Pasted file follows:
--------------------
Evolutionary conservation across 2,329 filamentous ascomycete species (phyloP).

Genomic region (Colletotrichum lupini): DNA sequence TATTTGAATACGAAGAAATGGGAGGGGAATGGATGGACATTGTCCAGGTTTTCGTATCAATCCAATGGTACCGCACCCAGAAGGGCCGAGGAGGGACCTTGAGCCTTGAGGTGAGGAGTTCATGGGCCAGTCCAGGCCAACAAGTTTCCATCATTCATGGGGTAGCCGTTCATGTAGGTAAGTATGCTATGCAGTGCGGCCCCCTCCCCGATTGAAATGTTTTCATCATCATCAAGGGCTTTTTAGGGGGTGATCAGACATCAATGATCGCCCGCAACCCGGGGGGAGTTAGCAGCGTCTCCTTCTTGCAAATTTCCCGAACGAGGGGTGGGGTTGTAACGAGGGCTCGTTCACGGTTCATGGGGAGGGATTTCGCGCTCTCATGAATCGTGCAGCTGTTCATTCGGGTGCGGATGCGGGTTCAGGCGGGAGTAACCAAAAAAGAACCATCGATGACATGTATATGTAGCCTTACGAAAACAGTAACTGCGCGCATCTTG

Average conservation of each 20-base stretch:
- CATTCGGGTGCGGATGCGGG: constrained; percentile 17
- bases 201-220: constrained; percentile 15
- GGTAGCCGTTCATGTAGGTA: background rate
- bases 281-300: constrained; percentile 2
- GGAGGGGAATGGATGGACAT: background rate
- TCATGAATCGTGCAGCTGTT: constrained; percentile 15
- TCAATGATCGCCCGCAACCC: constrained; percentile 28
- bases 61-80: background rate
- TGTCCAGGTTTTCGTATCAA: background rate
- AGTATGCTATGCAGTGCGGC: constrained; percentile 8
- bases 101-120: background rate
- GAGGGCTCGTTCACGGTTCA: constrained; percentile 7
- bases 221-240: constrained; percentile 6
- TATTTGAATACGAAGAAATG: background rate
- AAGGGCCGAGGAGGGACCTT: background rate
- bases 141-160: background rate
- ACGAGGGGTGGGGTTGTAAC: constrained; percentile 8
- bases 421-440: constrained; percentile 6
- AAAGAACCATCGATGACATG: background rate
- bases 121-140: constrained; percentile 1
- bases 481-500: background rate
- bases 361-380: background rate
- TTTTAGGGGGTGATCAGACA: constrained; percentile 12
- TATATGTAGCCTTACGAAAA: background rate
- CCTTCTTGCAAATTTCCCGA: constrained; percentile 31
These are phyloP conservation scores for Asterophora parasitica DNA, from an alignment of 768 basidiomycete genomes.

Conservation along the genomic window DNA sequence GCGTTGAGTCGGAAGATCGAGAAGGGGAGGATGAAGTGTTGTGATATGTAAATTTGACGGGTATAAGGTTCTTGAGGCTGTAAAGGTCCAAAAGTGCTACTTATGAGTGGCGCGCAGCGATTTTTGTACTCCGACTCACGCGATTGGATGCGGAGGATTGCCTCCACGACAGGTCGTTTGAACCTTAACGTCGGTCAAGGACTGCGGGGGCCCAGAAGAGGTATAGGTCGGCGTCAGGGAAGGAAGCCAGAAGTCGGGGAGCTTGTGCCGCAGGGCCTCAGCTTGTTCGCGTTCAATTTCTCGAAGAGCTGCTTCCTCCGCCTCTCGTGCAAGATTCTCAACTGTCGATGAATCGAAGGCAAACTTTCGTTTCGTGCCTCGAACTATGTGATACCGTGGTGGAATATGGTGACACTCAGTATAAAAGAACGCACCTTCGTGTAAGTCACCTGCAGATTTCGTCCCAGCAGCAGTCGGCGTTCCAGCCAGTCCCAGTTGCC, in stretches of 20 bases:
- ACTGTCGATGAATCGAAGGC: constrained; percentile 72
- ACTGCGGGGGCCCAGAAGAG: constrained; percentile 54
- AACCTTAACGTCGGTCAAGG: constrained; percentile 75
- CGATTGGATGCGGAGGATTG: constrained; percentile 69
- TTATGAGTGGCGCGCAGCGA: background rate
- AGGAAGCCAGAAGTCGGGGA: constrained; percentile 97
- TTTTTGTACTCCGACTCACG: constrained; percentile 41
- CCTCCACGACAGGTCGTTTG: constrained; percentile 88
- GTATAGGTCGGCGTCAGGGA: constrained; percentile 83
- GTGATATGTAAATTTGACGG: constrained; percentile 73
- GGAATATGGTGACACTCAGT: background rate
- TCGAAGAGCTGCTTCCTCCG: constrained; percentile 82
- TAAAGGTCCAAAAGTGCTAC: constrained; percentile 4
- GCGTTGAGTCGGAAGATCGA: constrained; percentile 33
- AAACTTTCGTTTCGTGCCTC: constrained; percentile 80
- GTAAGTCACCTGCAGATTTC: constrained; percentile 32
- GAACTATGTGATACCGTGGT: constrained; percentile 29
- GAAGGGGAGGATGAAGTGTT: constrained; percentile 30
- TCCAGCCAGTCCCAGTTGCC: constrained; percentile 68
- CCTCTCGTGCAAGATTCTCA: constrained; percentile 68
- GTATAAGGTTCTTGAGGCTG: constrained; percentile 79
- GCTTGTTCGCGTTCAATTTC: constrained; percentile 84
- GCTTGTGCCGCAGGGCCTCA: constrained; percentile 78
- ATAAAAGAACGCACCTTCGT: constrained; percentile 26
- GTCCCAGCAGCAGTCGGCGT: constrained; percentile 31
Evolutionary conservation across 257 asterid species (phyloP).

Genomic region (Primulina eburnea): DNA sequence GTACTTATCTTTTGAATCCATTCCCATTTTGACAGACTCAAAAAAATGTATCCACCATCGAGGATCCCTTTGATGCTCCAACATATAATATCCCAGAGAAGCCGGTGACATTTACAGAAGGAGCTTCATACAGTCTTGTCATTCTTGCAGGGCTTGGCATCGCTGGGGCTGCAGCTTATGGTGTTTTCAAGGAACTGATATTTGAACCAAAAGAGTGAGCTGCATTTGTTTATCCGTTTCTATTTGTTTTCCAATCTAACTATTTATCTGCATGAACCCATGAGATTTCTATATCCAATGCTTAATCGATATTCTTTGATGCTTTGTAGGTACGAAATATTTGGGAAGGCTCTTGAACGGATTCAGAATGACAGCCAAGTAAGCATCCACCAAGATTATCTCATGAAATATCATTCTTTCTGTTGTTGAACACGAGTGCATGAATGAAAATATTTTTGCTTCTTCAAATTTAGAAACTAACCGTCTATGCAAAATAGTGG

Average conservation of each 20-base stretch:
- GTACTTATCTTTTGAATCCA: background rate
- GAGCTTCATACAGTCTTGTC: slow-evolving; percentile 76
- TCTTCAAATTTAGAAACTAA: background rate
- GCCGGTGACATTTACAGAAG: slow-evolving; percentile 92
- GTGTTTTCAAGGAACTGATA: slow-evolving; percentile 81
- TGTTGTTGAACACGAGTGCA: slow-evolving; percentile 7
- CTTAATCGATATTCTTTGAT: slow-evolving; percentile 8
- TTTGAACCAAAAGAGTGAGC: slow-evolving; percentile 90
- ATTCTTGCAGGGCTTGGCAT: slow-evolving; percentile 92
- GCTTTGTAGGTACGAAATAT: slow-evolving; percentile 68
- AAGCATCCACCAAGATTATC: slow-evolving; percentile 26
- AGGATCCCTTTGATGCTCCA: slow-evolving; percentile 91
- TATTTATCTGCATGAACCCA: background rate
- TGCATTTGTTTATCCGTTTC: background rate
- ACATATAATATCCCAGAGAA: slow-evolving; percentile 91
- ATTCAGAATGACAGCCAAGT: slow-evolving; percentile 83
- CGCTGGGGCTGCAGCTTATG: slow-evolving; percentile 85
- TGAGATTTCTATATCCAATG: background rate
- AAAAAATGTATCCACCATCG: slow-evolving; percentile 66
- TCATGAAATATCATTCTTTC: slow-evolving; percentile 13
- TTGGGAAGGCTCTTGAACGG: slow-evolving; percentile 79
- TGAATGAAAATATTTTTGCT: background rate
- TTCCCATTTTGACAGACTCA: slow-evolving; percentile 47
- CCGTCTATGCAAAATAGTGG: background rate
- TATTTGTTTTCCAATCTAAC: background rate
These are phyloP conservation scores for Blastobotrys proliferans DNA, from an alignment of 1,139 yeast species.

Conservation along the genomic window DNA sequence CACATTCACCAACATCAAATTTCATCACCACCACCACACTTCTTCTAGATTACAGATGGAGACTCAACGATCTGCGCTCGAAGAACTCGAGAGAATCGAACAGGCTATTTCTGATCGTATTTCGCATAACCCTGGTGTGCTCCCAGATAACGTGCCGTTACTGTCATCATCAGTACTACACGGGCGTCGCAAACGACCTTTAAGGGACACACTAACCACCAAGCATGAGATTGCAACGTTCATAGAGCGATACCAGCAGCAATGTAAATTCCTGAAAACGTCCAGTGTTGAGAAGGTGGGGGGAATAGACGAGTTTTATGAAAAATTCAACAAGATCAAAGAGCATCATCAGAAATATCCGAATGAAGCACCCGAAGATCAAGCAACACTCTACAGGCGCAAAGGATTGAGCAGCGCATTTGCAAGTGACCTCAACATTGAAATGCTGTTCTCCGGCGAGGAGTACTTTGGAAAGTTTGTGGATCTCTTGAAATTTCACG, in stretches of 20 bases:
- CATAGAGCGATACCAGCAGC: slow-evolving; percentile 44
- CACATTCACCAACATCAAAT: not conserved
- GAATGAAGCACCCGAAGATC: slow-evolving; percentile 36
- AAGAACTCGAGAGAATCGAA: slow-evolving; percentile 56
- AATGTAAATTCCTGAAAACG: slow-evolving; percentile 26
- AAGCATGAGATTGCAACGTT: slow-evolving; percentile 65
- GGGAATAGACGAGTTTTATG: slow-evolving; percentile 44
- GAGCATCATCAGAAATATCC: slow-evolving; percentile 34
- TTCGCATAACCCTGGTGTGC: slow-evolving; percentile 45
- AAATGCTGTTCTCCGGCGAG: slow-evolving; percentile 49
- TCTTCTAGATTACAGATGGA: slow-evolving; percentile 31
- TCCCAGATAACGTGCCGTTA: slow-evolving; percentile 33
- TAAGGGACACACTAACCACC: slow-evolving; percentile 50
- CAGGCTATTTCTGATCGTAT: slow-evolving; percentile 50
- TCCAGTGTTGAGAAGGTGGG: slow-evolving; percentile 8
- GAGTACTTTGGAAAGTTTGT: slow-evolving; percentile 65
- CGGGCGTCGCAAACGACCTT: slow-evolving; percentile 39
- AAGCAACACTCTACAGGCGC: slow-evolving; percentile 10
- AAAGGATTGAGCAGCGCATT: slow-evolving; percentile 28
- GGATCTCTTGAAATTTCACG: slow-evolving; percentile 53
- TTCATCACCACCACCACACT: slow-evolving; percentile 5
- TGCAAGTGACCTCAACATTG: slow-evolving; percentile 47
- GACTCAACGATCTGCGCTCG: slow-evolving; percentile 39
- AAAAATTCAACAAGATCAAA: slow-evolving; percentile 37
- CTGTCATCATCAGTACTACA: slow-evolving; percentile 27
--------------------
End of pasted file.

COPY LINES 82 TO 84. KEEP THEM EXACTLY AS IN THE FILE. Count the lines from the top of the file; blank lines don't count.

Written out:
- CCGTCTATGCAAAATAGTGG: background rate
- TATTTGTTTTCCAATCTAAC: background rate
These are phyloP conservation scores for Blastobotrys proliferans DNA, from an alignment of 1,139 yeast species.